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Annie Crabtree

Bragi Teitsson/ November 21, 2016/ Art Prints/ 0 comments

This paper was written in preparation for my research project ‘How does it make you really feel? A second sort of argument, less typical these days than in the heyday of a particular kind of extreme Wittgensteinianism, urges that the ideas that make up the stuff of most definitions of art (expressiveness, form) are embedded in common philosophical theories which incorporate standard metaphysics and epistemology.

The essential claim that every function of art belonging to no extant artform pioneers a new 1 may possibly be defended on the grounds that any explanation to say that a work belonging to no extant artform is an artwork is a purpose to say that it pioneers a new artform.

Against this it is claimed that change does not, in general, rule out the preservation of identity over time, that decisions about idea-expansion may be principled rather than capricious, and that practically nothing bars a definition of art from incorporating a novelty requirement.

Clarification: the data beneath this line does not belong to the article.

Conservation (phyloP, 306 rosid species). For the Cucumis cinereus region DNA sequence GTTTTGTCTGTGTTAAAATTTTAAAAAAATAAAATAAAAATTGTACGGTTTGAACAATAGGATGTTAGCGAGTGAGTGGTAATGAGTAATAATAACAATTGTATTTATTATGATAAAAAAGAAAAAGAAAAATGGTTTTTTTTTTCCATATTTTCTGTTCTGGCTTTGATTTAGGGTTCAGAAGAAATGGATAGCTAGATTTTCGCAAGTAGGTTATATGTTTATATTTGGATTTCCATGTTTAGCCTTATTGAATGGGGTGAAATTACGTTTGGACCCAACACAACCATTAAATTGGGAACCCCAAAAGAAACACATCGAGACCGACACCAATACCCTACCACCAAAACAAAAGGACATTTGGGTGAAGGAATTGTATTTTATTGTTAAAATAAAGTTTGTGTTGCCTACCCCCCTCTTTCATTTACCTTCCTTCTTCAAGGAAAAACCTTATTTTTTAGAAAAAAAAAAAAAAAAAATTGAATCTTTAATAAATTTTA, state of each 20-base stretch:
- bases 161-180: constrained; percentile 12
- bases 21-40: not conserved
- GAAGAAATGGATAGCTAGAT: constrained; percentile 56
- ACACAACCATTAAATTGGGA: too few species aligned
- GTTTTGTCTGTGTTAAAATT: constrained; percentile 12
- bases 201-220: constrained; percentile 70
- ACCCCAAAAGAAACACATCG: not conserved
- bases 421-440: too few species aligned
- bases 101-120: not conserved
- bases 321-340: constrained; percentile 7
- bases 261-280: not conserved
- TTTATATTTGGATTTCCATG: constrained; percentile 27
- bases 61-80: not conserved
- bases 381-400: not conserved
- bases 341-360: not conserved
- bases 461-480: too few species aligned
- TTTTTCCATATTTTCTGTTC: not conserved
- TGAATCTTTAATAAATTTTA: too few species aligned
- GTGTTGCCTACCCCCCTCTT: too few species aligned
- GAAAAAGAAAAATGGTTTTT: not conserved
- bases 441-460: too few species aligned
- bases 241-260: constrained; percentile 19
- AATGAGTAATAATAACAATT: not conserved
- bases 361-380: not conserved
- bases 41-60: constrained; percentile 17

A single distinctively modern, conventionalist, sort of definition focuses on art’s institutional features, emphasizing the way art modifications more than time, modern operates that seem to break radically with all classic art, and the relational properties of artworks that depend on works’ relations to art history, art genres, and so on.

A fifth sort of argument concludes that defining art is philosophically unnecessary, on the grounds that the issue of defining art reduces to a pair of simpler sorts of problems: the issue of providing an account of each individual artform, and the dilemma of defining what it is to be an artform.

A seventh argument against defining art, with a normative tinge that is psychologistic rather than sociopolitical, requires the fact that there is no philosophical consensus about the definition of art as reason to hold that no unitary idea of art exists.